Guest blog post from Foothills Forum intern, Julia Fair, at her midway point.

At school, If I’m late to an interview, it’s usually because my professor kept us in our seats late. In Rappahannock County, it was because a cow was in the middle of the road.

In the cow’s defense, I took a wrong turn, my cell phone GPS stopped working, and in a matter of seconds the dirt road I was on turned into its grazing field. Thankfully, the cow moved and I was able to trace my steps and get out of the field and to my interview.

Even though I was spooked by the experience, I couldn’t help but smile, realizing that it basically summed up what’s been like to live here for the past six weeks with only four remaining.

I’ve been surrounded by beautiful country views, conducted multiple interviews outside instead of in someone’s office and the lack of cell phone service has made me less attached to it.

I couldn’t rely on my cellphone to get back on the (correct) road to my interview, so I had to trace my steps out of the field I had wondered into.

Since I’ve had limited cell service, I’ve had to schedule time to check my email to see what’s happening on social media since it’s not readily available. It has made me appreciate the resources my peers and I list high on our necessity list next to heat and electricity.

At school, I have to check my email close to 20 times a day to see if classes have been cancelled, which interviews have been solidified or cancelled and to get assignments from my editors at my school media outlet. Since I have to check it so often, forgetting it for five minutes feels like I’m disconnected from the world.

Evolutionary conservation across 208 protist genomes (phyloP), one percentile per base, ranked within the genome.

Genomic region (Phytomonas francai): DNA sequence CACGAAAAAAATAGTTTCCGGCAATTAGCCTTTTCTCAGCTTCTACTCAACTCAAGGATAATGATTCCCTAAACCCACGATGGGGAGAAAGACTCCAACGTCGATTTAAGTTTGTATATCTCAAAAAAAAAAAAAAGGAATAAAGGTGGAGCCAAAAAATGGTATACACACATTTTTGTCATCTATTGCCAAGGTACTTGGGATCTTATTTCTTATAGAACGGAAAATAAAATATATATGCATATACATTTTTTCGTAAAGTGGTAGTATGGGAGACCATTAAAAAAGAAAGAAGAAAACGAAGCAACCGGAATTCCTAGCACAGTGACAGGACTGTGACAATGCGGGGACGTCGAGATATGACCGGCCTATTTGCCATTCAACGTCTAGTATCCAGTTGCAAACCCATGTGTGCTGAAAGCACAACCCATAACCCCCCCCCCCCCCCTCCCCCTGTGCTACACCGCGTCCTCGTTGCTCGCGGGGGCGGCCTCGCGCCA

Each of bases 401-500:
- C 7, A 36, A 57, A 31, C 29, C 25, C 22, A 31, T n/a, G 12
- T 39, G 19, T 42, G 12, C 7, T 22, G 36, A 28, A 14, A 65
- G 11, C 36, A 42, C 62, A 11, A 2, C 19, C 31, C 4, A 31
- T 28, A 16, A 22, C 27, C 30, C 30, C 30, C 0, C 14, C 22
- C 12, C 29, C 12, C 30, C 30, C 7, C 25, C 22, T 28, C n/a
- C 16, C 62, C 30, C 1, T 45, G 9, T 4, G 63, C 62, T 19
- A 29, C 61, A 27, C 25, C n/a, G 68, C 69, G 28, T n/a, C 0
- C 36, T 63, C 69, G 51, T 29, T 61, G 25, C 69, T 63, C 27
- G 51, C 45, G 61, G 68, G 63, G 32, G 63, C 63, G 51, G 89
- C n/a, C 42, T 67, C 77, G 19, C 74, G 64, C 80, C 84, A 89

Not in Rappahannock County.

Here, everyone moves at a slower pace, but they seem to be enjoying life a little more by noticing the small things, like getting to know everyone that they meet.

Everyone who I’ve met has asked me where I’m from, a little bit about my background and they’ve even said that they’ve read my articles that have been published in the Rappahannock News.

You don’t get that kind of treatment as a student journalist elsewhere.

People don’t walk into the newsroom at school to tell us they liked the paper or to give us story ideas. But the people in Rappahannock do. Usually, we get a visitor in our newsroom at school because they don’t like the articles that we’ve published.

In my short time in Rappahannock, I’ve been trying to slow down and notice the small things in my surroundings.

DSC_0075  (cows on Heritage Hollow Farm in Sperryville, VA)

On my way to work each day, I pass families of cows teaching their calfs their way around the county as I do the same with my Ford Escape. It’s not just the farm animals that have knowledge to share, It’s the people who tend to those animals and they ones who buy the animal’s products.

The people I’ve talked to for the various articles that I’ve written have been extremely helpful and willing to explain how things work here in Rappahannock. As I schedule the last of the articles that I’ll work on while I’m here, I’m looking forward to absorbing as much as the county as I can.

– Julia Fair